May early blight of tomato or potato not darken your door, or the leaves of any plants you are growing to produce food!

A Frolicsome Weed

I wrote about this weed in my December 31, 08 SF Chronicle column, Golden Gate Gardener. Tried to give you a link, but will need some help from the blog administrator to do it. I can tell you that you can see the article at sfgate.com, click on "Living", then "more Home and Garden," then "Golden Gate Gardener."

In any case, here is the photo2008 December 032 copy2. The plant has pretty leaves. The reader thought maybe it was cilantro.

But no, the flowers give it away. This plant is related to Dicentra, bleeding heart. It is called Fumaria capreolata, or white ramping fumitory. To ramp is to climb up, which it does by tendrils. (You can see a forked tendril on the lower right.) It climbs all through other plants and if you pull on it, it breaks, so you have to reach down through your garden plant and find the base, so you can pull it by the root. It's an annual plant only, so pulling it will kill it, but if it drops its seds, then you will have it next year, and for several more, probably. It's kind of pretty in a closeup, but when you see a whole mass of it, it is untidy and kind of nondescript.

I have been working hard on a writing project recently, but plan to get back to blogging now, at least once a week. I have photos of what has been happening in the City College garden and will be posting them and writing about them. Stay posted for more postings.

A Weed to Watch Out For

Mid_april_2008_068_copy My Golden Gate Gardening column in today's SF Chronicle (www.sfgate.com) was about Nothoscordum gracile, a weed to watch out for in your garden. I thought I would put a few photos in this post, for those who wonder if they have it and to help you understand what is going on underground if you do have it. The plant, shown at left, has white flowers that look a little like a brodiaea. It blooms most actively in summer. The leaves are strap-like, gray green, and do not have a midrib. This plant is not edible and does not have any scent of onion or garlic. The plants can be easily overlooked, but the best way to control them is to remove the first one you see, digging carefully to get all of the root and the bulblets, even discarding a handful of soil to be sure you got rid of all the bulblets.


Here is a mature bulb with its many bulblets, each the size of a grain of rice. The youngest ones are white, so they stand out well against the soil, but the older ones turn brown, and are very difficult to see. The bulbs are usually very deep in the soil--as deep as your shovel can reach. Be sure your shovel blade is straight up and down when it enters the soil, or you may cut the stem of the plant, leaving the bulb unmolested in the soil.

Mid_april_2008_069_copy The problem with leaving some of the bulblets in the soil is that they will all germinate into small plants. Incompletely digging a Nothoscordum bulb, and then turning the soil in the bed can spread the bulblets all over, so that soon you will practically have a lawn of the plants. I am combating this weed now in a vegetable garden, digging out mature bulbs and also digging the smaller plants carefully to be sure I have removed the attached bulbs, and am ruing the day I tolerated the first plant of it. Don't make the same mistake.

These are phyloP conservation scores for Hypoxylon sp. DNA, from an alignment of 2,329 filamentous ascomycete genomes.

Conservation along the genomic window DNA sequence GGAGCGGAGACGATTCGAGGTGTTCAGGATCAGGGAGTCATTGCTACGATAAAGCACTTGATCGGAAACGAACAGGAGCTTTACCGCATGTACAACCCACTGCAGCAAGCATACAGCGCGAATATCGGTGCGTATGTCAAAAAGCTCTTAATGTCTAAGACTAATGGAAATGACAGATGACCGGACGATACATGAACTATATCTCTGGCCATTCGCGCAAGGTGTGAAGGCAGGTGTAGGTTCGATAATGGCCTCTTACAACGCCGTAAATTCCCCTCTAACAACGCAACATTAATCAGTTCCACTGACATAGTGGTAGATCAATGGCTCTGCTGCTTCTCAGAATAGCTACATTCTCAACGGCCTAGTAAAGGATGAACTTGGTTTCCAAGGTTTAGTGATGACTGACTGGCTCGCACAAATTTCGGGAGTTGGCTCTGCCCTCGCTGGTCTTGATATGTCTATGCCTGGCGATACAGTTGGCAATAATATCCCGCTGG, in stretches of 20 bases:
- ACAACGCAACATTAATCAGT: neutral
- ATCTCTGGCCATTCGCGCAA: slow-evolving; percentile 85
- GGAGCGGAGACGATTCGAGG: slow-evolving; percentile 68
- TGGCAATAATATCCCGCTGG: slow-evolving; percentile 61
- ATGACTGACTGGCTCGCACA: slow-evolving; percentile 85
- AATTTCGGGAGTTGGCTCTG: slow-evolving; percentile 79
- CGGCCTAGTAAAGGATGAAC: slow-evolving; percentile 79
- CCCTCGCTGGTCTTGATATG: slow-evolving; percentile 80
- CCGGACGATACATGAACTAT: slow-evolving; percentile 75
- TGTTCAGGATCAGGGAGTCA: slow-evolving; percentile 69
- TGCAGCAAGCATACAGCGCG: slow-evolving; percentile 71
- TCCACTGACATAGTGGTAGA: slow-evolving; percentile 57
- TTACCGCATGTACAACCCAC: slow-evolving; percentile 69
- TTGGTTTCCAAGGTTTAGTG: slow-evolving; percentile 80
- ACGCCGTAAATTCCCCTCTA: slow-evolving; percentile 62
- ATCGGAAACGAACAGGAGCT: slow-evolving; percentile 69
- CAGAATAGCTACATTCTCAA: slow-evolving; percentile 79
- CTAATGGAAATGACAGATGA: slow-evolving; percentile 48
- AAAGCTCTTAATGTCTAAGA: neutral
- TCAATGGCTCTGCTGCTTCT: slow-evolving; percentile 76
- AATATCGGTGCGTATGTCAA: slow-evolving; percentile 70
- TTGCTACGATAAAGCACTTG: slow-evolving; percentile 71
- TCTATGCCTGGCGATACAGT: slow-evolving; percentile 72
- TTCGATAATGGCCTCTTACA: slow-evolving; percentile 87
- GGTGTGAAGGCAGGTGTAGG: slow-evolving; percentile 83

The other weeds: Wildland Weeds

Some weeds escape mainly in gardens. Others may be weeds in gardens, or may not, but are able to grow in undisturbed, or relatively undisturbed wild habitats. A prime example is Algerian Ivy, which can cover the ground under redwood trees and climb them, sometimes causing them to die. Most plants not native to the redwood forest woudn't be able to grow there, but this one, from North Africa and the nearby Canary Islands, just takes over.

As the information about these pest plants gets out, gardeners who want to do the right thing begin to check whether a plant could be a wildland invasive before they plant it. This is a good thing, but going online to check can be tricky. If a search for the plant's name with the word "invasive" or "wildland weed" turns up a lot of hits, you still may not be clear whether the plant is invasive where you live.

In California, the best site to check for this information is the California Invasive Plant Council. Here is a link to their site:

www.cal-ipc.org California Invasive Plant Council. This nonprofit seeks to reduce the escape of non-native invasive plants into California’s wildlands. The entire book Invasive Plants of California’s Wildlands, with both text and photos, is available on their site.

If what you want to do is find out where wildland weeds are being combatted near you, with the thought you might volunteer to help, this next link is for you:

http://www.ice.ucdavis.edu/nrpi/  This is the Natural Resource Project Inventory. If you scroll down and click on "county" and then select your county and click on "submit" you will find out where the nearby action is. These projects welcome volunteers and can be fun and a good place to make new friends.